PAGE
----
·Given the fact that movies, television and digital media such as video games are now blurring the lines between each other heavily, have you thought about producing any music for the videogame industry?

I was approached 10 plus years ago about scoring video games. I kind of well, looked down my nose at them. Of course, that was before they had big orchestral scores. I think some of the most interesting and original music for media is being written for video games right now. I would love the opportunity to score a videogame.


·Looking over your resume previously I noticed a lot of the music seemed to be for horror or horror oriented shows/movies. Is there something about the genre that particularly draws you to it?

I got my start doing horror/thriller genre films. I enjoy the fact that music is an essential element that contributes to the tension. I transitioned into dramatic films and then comedy, and only really have come back to thriller via Dexter. I enjoy the variety of the projects that I am hired on. For example, Maneater had comedic as well as dramatic elements which I wrote and recorded with a full orchestra.


·What sort of instruments interest you at the moment, or has anything else caught your eye that you would like to work with specifically?

I’d love to get a hold of a metal stringed irish harp. They are a bear to keep in tune though I’ve heard. And they ring out forever.


·With the well documented trouble that Hellraiser 4 had during production, impacting the final quality of the movie (A movie I still personally thoroughly enjoy mind you), how did it, if at all, affect the score of the film? Did the whole score end up in the film or only portions?’

The film was locked when I came on. I worked mostly with the editor and Andrew Rona at Dimension, because the director, Stephen Yeager, had left.


·With the music from Hellraiser 4 in mind, how did you seek to differ Hellraiser 4’s music from the previous 3 movies?

All the previous movies were scored by friends of mine. The first two by Christopher Young, a good friend and a composer I admire, the third by Randy Miller, also a good friend and an excellent composer. Hellraiser;4 took place in the future and the past, so I added new themes, a romantic string theme and a slow building brass motif for the space station. Other than that I just did my own thing, using Young’s themes only at key moments, such as the first appearance of Pinhead, and the denouement.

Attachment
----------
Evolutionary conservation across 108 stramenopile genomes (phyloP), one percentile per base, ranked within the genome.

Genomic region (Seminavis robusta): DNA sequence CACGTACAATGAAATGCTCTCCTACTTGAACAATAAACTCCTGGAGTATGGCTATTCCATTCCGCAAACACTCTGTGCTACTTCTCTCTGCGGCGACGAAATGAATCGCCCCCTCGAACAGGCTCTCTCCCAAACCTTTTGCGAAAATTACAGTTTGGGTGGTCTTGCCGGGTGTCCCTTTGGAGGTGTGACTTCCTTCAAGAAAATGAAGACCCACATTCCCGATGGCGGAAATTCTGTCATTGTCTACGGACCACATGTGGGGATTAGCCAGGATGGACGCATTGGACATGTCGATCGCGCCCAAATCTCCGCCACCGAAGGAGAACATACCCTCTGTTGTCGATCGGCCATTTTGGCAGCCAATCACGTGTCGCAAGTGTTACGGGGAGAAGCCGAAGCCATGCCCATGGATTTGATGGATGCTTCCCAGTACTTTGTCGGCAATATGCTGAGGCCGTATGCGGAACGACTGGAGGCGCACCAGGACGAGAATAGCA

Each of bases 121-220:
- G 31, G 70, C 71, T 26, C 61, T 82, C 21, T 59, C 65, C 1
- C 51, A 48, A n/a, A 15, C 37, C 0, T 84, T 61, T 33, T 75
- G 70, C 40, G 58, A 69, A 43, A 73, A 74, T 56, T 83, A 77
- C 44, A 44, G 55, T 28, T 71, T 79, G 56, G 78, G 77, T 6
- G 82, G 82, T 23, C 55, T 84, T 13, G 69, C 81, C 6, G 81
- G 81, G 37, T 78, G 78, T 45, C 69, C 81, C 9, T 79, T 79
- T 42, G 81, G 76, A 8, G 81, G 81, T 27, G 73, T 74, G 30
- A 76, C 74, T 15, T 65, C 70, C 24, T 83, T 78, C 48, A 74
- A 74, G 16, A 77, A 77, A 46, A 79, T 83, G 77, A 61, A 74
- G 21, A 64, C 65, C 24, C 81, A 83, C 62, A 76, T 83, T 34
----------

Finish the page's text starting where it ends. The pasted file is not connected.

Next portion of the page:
·Your resume on IMDB your career has definitely been on the up and up the last few years, what do you hope to be doing roughly five years from now? Are you happy to continue in television or would you like to move more into the cinematic area?

I would like to be doing more feature films, yes, and I am happy to have the work that I have been doing, in that it has been varied. Moving from Dexter to Maneater which was a romantic comedy score influenced by Alfred Newman’s Marilyn Monroe film scores “seven year itch etc.”. Many big feature composers get locked in to a style which they are known for. There are advantages to being just below the radar (or a fresh Blip) . As well I have been writing screenplays and have a couple I am going to try to get produced.


·Do you have any future ideas for variances on further Dexter season themes?

I don’t know the arc of the new season yet, so I guess I will have to come back to that question. I’m just hoping they bring back the wedding band from the end of the third season. That’s me on the keyboard. Wink. Wink.


Thank you for your time Daniel, it’s been a pleasure.
Steve Croft.